Klonopin Overdose

Klonopin Overdose – Klonopin (clonazepam) is an anti-anxiety medication used to treat panic disorder and some seizure disorders.

Signs and Symptoms of Klonopin Overdose

Signs and symptoms of a Klonopin overdose may include the following:

  • Altered mental status
  • Paradoxical excitement
  • Markedly slurred speech
  • Confusion
  • Memory loss
  • Ataxia
  • Loss of consciousness
  • Unresponsiveness
  • Coma

A Klonopin overdose is rarely lethal, so if you or someone you know has overdosed on the drug, try to remain calm and call 911 as soon as possible. If it is someone else who is overdosing, check if they are breathing and move their body into the recovery position until help can arrive. Once the person has made it to the emergency room, medical staff will provide supportive care and supervision to ensure he or she is safe.

What Is Klonopin?

Klonopin belongs to a class of drugs known as benzodiazepines, which work on the brain by attaching to GABA neurotransmitters. GABA functions to block impulses between nerve cells, and as a result, this action decreases activity throughout the central nervous system.

For those who consume it, Klonopin helps to calm and mitigate the symptoms of conditions such as anxiety. Although benzodiazepines have a legitimate medical purpose and are legally prescribed, heavy or chronic use can lead to abuse, tolerance, dependence, and addiction.

Klonopin Overdose Facts

Overdose deaths from benzodiazepines are becoming increasingly common. This increase is due in part to their widespread use and because people tend to use Klonopin in conjunction with other substances, such as alcohol and opioids. Between 2002-2015, there was more than a four-fold increase in the number of deaths related to the use of benzodiazepines.

The safest way to avoid a Klonopin overdose is to use it only as directed by a physician. If you believe that your Klonopin use (or that of a loved one) has advanced into abuse or addiction, seeking treatment as soon as possible can help you prevent an accidental overdose. Overdoses are much more likely to occur when substances are combined. Many people overdose when they use it with alcohol or opioids.

According to the Food and Drug Administration, combining benzodiazepines with opioids or other CNS depressants can cause many adverse reactions, including the following:

  • Slowed or labored breathing
  • Extreme sleepiness
  • Respiratory arrest
  • Profound dizziness or lightheadedness
  • Loss of consciousness/unresponsiveness
  • Death

If you or someone you know is using Klonopin with other drugs and are concerned that an overdose may be occurring, you should seek medical help immediately.

Klonopin Overdose

Risk Factors

It is impossible to determine the exact amount of Klonopin that will lead to overdose due to factors specific to the user, such as tolerance, weight, age, genetics., etc. Research does show that children and pregnant/nursing mothers are at an increased risk of overdosing on Klonopin.

Also, Klonopin is contraindicated (use if advised against) for people who have the following medical conditions

  • Acute narrow-angle glaucoma
  • Acute intermittent porphyria
  • Allergies to other benzodiazepines
  • Liver disease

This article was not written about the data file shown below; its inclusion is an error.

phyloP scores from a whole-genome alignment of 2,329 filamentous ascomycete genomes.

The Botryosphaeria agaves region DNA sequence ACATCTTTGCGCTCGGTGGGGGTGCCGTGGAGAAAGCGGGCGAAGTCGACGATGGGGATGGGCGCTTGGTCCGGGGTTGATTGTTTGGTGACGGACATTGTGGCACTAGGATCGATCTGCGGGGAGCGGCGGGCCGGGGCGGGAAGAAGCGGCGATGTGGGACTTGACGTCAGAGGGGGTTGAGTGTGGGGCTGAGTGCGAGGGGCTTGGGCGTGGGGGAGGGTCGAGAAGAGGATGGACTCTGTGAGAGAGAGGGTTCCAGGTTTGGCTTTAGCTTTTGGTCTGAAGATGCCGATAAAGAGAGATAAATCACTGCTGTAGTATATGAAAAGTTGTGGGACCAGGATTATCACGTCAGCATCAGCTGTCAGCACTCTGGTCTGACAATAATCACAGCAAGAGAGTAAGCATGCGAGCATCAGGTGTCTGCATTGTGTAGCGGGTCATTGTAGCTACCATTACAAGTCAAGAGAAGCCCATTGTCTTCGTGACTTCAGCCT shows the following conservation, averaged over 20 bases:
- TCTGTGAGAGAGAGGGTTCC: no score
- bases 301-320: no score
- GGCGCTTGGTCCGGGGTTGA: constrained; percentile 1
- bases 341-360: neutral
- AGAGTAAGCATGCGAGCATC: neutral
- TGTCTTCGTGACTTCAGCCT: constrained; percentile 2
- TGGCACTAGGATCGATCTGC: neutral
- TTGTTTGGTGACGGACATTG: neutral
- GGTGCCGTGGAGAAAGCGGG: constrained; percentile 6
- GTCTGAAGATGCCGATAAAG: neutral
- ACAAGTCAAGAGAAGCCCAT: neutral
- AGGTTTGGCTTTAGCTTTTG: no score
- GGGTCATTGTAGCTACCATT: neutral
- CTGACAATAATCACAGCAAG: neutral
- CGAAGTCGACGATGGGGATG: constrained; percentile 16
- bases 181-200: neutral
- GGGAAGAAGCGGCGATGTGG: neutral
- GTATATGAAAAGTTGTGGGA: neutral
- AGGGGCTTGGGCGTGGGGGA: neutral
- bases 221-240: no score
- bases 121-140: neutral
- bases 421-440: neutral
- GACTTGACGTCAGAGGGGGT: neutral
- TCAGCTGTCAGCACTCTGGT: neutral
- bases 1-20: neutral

Before using Klonopin, you should disclose your full medical and psychological history to your health provider to reduce health risks, including the possibility of overdose. If you have any of the following conditions, make sure to check with your doctor before using Klonopin:

  • Liver or kidney disease
  • A history of drug dependence
  • A history of stroke
  • Multiple sclerosis
  • Asthma
  • Chronic bronchitis/emphysema
  • Alzheimer’s disease
  • Severe depression
  • Myasthenia gravis

The following substances, when used in conjunction with Klonopin, may increase the risk for an overdose:

  • Alcohol
  • Sedatives or sleeping pills
  • Other benzodiazepines
  • MAO Inhibitors
  • Tricyclic antidepressants
  • Cordarone (amiodarone)
  • Norvir (ritonavir)
  • Tegretol (carbamazepine)
  • Dilantin (phenytoin)
  • Theo-Dur (theophylline)
  • Tagamet (cimetidine)
  • Antabuse (disulfiram)
  • Prilosec (omeprazole)
  • Macrolide antibiotics
  • Oral contraceptives

Tolerance and Dependence

Klonopin abuse can rapidly lead to the development of tolerance, which is a condition characterized by a diminished drug response at doses that were once effective. Tolerance, once it has developed, often leads to progressive drug abuse, which can accelerate the development of physiological dependence.

Dependence results in the onset of withdrawal symptoms when the user tries to quit or cut back. In some cases, a person may develop significant Klonopin dependence after only a few weeks of use. After dependence, the last step is addiction itself, which is further characterized by compulsive drug-seeking behavior despite the incurrence of adverse consequences to one’s health, life, and relationships.

Treatment for Klonopin Addiction

Although Klonopin is not as dangerous as many other drugs, long-term use or abuse can result in dependence and addiction.

Recovery in Tune is a specialized addiction treatment center that offers comprehensive programs in intensive outpatient and outpatient formats. Services include those proven to be beneficial for the recovery process, such as psychotherapy, counseling, group support, aftercare planning, and much more.

If you or someone you know is dependent on Klonopin, other drugs, or alcohol, contact us today. Discover how we help people break free from the chains of addiction for life!

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